It is a miracle society can agree on the knowledge it does in order to function. Because minds organize differently some knowledge would be off limits to certain minds.

People still disagree if a computer can be conscious and have a mind.
Some say levels of consciousness exist. Others say it is a threshold.

Some say consciousness is not real, a not even wrong question. They looked confused when you ask them what consciousness is because it is not even a thing to be asked of.
Partly what I implied or did I even imply it? Actually an afterthought I would say we are remarkably alike as people. In fact if we consider a matter of psychology and the similarity of way we interpret things and similarity in reactions and innate programming is not that remarkable we get alone. The issue you see it this way is that we are biased. We are extremely tuned in to see eachothers differences with accute sense of judgment and reservation. We are very defensive about differences and we weed out different people. In fact nature has to force us to be different and let some variation into society so we dont end up all too alike. Point being is that if we ever meet some intelligent creature from another planet Id bet we might be very very suprised how different a creature can be in terms of interpreting the world.

I mean we cant really know how would alternative to higher intellect look like. We evoleved from single group of hominids. The closesed intelligent creature are primates and they are basically our cousins.
 

The Grey Man

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The traditional conception of the relationship between psychology and philosophy is that philosophy is psychology plus, that whereas psychology endeavours to explain the mind (or the brain, if it is behaviourist by method—for the sake of this post, I will assume that psychology does not abandon the description of subjective experiences in favour of objective explanations of human behaviour), philosophy aspires to knowledge of the mind, the body, and the spirit by integration of the findings of empirical science, psychology, and metaphysics.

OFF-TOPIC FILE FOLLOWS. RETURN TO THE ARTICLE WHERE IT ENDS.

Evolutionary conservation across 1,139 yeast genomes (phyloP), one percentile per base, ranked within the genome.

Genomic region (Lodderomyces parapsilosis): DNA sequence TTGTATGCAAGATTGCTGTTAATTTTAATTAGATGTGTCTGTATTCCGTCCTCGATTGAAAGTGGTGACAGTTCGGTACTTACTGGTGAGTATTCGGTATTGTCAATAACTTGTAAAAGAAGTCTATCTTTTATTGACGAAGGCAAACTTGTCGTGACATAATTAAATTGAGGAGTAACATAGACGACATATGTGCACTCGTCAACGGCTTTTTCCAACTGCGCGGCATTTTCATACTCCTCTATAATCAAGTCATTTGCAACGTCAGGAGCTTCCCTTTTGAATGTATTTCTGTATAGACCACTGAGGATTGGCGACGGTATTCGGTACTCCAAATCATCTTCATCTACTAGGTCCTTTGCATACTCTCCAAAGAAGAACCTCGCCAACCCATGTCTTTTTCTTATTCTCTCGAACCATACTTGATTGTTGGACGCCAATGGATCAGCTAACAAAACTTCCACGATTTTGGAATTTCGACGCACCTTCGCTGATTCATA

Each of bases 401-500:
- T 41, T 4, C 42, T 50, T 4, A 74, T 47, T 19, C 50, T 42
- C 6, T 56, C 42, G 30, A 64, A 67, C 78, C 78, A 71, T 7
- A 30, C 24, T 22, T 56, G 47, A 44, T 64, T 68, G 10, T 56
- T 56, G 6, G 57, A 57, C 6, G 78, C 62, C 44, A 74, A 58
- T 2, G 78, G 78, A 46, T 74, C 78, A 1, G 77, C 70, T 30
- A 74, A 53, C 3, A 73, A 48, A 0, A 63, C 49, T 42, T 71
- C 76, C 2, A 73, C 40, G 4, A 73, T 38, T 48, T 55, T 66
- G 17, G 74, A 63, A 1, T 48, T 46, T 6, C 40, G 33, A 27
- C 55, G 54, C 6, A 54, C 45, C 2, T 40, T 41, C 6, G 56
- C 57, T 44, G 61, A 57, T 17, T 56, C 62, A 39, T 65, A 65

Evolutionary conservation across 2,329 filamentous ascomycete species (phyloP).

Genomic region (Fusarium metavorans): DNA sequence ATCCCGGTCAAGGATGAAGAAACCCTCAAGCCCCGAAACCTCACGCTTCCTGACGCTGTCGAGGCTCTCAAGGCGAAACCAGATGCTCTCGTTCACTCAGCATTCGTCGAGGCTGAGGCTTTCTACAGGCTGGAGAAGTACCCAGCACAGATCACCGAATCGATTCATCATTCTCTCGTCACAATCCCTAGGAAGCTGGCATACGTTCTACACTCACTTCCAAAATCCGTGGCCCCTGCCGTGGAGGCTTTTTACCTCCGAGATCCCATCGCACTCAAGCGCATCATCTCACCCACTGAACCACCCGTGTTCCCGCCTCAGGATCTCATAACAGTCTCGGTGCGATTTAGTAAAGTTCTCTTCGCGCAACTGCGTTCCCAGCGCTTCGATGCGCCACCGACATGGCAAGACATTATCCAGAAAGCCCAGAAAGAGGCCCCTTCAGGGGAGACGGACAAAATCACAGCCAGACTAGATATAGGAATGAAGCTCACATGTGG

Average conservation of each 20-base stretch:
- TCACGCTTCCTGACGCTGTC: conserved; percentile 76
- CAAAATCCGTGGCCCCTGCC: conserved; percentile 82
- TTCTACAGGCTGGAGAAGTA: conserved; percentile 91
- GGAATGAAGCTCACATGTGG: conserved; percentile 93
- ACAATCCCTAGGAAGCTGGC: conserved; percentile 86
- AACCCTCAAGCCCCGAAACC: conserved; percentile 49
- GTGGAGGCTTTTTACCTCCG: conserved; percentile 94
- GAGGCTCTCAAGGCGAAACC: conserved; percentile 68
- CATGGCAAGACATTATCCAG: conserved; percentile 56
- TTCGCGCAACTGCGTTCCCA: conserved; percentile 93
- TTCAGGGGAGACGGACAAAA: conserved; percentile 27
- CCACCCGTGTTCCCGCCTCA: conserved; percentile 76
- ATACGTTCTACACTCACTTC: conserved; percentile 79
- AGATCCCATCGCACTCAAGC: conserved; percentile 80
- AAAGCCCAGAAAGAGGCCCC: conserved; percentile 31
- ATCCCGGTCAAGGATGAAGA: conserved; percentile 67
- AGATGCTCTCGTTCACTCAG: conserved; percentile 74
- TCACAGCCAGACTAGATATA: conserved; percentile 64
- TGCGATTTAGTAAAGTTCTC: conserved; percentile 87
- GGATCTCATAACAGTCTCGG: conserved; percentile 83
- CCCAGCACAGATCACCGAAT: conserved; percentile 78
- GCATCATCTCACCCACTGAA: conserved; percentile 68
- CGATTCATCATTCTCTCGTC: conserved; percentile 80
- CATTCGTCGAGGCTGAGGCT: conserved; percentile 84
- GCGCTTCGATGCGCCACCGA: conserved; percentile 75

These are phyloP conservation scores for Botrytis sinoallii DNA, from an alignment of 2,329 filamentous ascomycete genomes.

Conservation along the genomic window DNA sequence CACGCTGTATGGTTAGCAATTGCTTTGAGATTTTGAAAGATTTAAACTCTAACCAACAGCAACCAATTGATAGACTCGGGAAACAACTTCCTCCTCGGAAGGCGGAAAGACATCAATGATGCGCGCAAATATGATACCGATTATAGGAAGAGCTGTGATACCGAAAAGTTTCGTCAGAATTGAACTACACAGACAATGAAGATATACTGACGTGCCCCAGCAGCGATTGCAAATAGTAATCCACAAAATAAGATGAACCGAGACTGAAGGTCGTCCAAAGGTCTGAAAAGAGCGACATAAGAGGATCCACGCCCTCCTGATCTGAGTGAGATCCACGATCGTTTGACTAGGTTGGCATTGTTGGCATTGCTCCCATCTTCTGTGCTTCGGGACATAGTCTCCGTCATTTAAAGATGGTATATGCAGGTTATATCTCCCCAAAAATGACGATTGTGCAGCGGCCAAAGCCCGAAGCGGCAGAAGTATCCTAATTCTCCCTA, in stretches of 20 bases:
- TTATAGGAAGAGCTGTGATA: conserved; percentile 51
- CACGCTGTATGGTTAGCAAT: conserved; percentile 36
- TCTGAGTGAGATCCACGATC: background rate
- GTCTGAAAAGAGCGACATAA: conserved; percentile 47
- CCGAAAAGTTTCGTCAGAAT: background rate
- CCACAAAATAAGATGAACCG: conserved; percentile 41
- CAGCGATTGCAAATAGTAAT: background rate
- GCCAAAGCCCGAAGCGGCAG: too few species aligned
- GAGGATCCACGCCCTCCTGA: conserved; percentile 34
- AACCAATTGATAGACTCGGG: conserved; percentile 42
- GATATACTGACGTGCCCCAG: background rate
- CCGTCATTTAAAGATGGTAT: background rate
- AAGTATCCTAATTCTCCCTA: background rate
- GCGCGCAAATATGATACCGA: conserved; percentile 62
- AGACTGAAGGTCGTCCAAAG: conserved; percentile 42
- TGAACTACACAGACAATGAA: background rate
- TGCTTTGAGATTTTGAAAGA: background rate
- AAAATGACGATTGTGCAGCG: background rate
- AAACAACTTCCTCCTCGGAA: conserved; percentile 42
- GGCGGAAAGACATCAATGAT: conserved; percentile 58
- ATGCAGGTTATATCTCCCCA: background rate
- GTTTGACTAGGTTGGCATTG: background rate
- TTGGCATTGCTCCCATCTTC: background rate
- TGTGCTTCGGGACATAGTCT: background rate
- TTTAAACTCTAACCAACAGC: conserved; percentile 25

Lets consider philosophy.. its self evident that all things stem from psychology of humans first right?
To be quite certain, all knowledge of objective phenomena begins with subjective experience; however, as Kant said, "although all our knowledge begins with experience, it does not follow that it arises from experience." Though we acquire knowledge of the world by a mental synthesis of sense-data that doubles as the community of manifest physical objects and though, consequently, we are each of us, in a sense, identical with nature (much like the God of Spinoza) it is not thereby demonstrated that we are the divine Creator and Sustainer of all things. It is not contradictory to believe that there is a multiplicity of human minds corresponding to the multiplicity of human brains (using, as Schopenhauer did, knowledge of one's own body as an analogical cypher to decode a temporal order of moral characters from the spatial order of empirical characters that discloses itself to every naïve spectator of nature) and, furthermore, that, just as the multiplicity of brains, QWERTY keyboards, coffee cups, vandalized lavatories, and countless other objects find their unity in the synthesis of the subject, so does the subject find its unity in a still higher principle, a grand Tapestry of which space and time—nature and life; naturata and naturans—are the warp and the weft. Such, more or less, was the belief of Plotinus, that last great philosopher of Classical Antiquity, and such a belief is mine.